Twenty-five years ago this month, like so many of my fellow Angelenos marching in the streets, I was angry, sad, and ready to act: California voters had just passed Proposition 187 â€” etching hostility toward undocumented immigrants into law, legalizing discrimination, and seeking to deny the humanity of people who lived in our communities, worked with us in offices and on manufacturing floors, and sat next to us in school.
I had taken time away from my graduate studies abroad to work for six months on Kathleen Brownâ€™s campaign for governor and to campaign against Prop. 187.Â I returned to Oxford University disappointed but energized, sad but hungry for change.
A few weeks later, I was literally hungry â€” adopting the tactic of community organizers through the years: I led a three-day fast and teach-in, in solidarity with immigrants in California and around the world.Â Prop. 187 wasnâ€™t just offensive to our values and our ideals of openness and belonging, as it was for so many Angelenos and Californians, the issue was personal for me too.
I may have been a continent and an ocean away from the front lines of the movement, but I couldnâ€™t help but think of my grandfather, Salvador â€” whose mother fled the violence of the Mexican Revolution and carried him north across the border, determined to build a new life in peace. My grandfather was a Dreamer before the term existed, and he built a career, a home, fought as a soldier in WWII and ultimately wrote a place for himself and his family in America. Yet here we were, all these decades later, about to turn children away from their classrooms and human beings away from our hospitals.
Prop. 187 would be ruled unconstitutional, and it never took effect in our state. And maybe fasting for three days in my early twenties didnâ€™t change the world, but it reminded all of us that we are called to stand up against moments of hate and division, and to stand up for the belief that our nation, at its best, is one in which we all belong.
Some 25 years later that lesson resonates again. But in California today, we are a different place: what had been seen as ground zero for anti-immigrant sentiment has become the most welcoming state in America. In the six years I have served as mayor, Los Angeles has put historic protections into place for undocumented residents, helped thousands navigate the naturalization process, reaffirmed our policy that ensures police donâ€™t enforce civil immigration laws, and started a fund to help our neighbors fight deportations.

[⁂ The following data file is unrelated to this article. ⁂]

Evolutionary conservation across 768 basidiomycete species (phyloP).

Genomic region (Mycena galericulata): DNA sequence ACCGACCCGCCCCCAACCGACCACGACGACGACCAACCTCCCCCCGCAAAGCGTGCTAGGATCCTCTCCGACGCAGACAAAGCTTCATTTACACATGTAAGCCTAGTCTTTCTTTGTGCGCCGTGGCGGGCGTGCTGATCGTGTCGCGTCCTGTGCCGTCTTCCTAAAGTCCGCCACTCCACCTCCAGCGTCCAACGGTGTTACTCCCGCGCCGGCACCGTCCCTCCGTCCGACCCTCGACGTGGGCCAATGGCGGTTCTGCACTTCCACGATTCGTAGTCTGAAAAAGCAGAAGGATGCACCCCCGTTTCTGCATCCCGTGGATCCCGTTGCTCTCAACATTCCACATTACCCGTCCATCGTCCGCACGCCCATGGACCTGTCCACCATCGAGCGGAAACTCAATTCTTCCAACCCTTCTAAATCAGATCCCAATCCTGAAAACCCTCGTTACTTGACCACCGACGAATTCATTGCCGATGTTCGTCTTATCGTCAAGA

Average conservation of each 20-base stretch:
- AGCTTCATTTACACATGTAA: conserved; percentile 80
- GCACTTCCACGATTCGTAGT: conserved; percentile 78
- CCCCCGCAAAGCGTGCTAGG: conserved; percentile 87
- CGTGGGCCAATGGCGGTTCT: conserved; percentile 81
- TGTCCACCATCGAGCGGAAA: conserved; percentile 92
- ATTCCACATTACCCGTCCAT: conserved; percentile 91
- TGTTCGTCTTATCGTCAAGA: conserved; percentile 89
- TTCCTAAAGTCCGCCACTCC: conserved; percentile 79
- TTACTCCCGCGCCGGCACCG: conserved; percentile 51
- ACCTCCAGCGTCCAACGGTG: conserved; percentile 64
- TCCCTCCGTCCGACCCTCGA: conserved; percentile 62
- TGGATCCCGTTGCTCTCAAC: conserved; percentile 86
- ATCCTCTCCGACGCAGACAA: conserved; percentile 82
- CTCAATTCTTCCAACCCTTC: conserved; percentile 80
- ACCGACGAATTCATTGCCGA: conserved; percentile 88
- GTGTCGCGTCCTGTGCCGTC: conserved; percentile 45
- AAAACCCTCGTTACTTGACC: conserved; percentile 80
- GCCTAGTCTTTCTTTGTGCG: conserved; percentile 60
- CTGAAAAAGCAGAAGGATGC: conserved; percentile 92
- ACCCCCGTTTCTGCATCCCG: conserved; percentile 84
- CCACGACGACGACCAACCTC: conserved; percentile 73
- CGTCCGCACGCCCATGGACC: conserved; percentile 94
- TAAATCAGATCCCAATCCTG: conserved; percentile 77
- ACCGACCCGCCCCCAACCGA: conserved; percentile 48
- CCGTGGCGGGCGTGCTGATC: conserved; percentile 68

We won those victories in part because the campaign against Prop. 187 â€” and our determination to keep fighting â€” helped a lot of us come of age in activism and politics. Those battles put into focus the real-world consequences of hateful rhetoric, and showed us what it takes to defeat the movements that are strengthened by it.
And as our nation faces the next generation of those same forces today, we can draw out lessons of our experience in 1994 and its aftermath. Prop 187 might have provided the California Republican Party with a short term victory, but also assigned the party to a long-term defeat. No matter what party we belong to, basing progress on the exclusion or vilification of any group cannot be a recipe for long-term economic and social progress, let alone the maintenance of political power.
Californiaâ€™s experience in 1994 in many ways echoes the national conversation we are having today and reminds us about whatâ€™s necessary to keep our cities, states, and country on the right side of history: We have to organize across lines of faith and race. We have to build our base out of a cross-section of diverse communities.
We have to run for office, or get out the vote for our allies who do. We have to define the issues on our terms â€” in the language of justice and fairness, of doing whatâ€™s right and calling out whatâ€™s wrong. But we must refuse to be satisfied with simply protesting bad policy and disrupting the status quo; instead, we have to campaign to win, use politics for good, and prepare ourselves to play the long game. Because our opponents certainly arenâ€™t going to let up.
Every one of us reads the headlines, news crawls, and tweets of the present-day, so we donâ€™t have to repeat them here to underline a clear reality: the lessons learned and values nurtured a generation ago have never been more valuable to us than they are now.
With a White House willing and even eager to resurrect, nationalize, and escalate the worst legacies of 25 years ago â€” itâ€™s up to us once again, and a new generation of activists and advocates, to put a stop to it.
Itâ€™s on us to summon and intensify the courage and determination we showed then. Itâ€™s our responsibility not simply to resist, but to persist in what we believe in. Itâ€™s our job to stay hungry, stay focused, and stay determined to build the America that Prop. 187 tried to deny: a place of compassion, freedom, and belonging.
Eric Garcetti is the mayor of Los Angeles.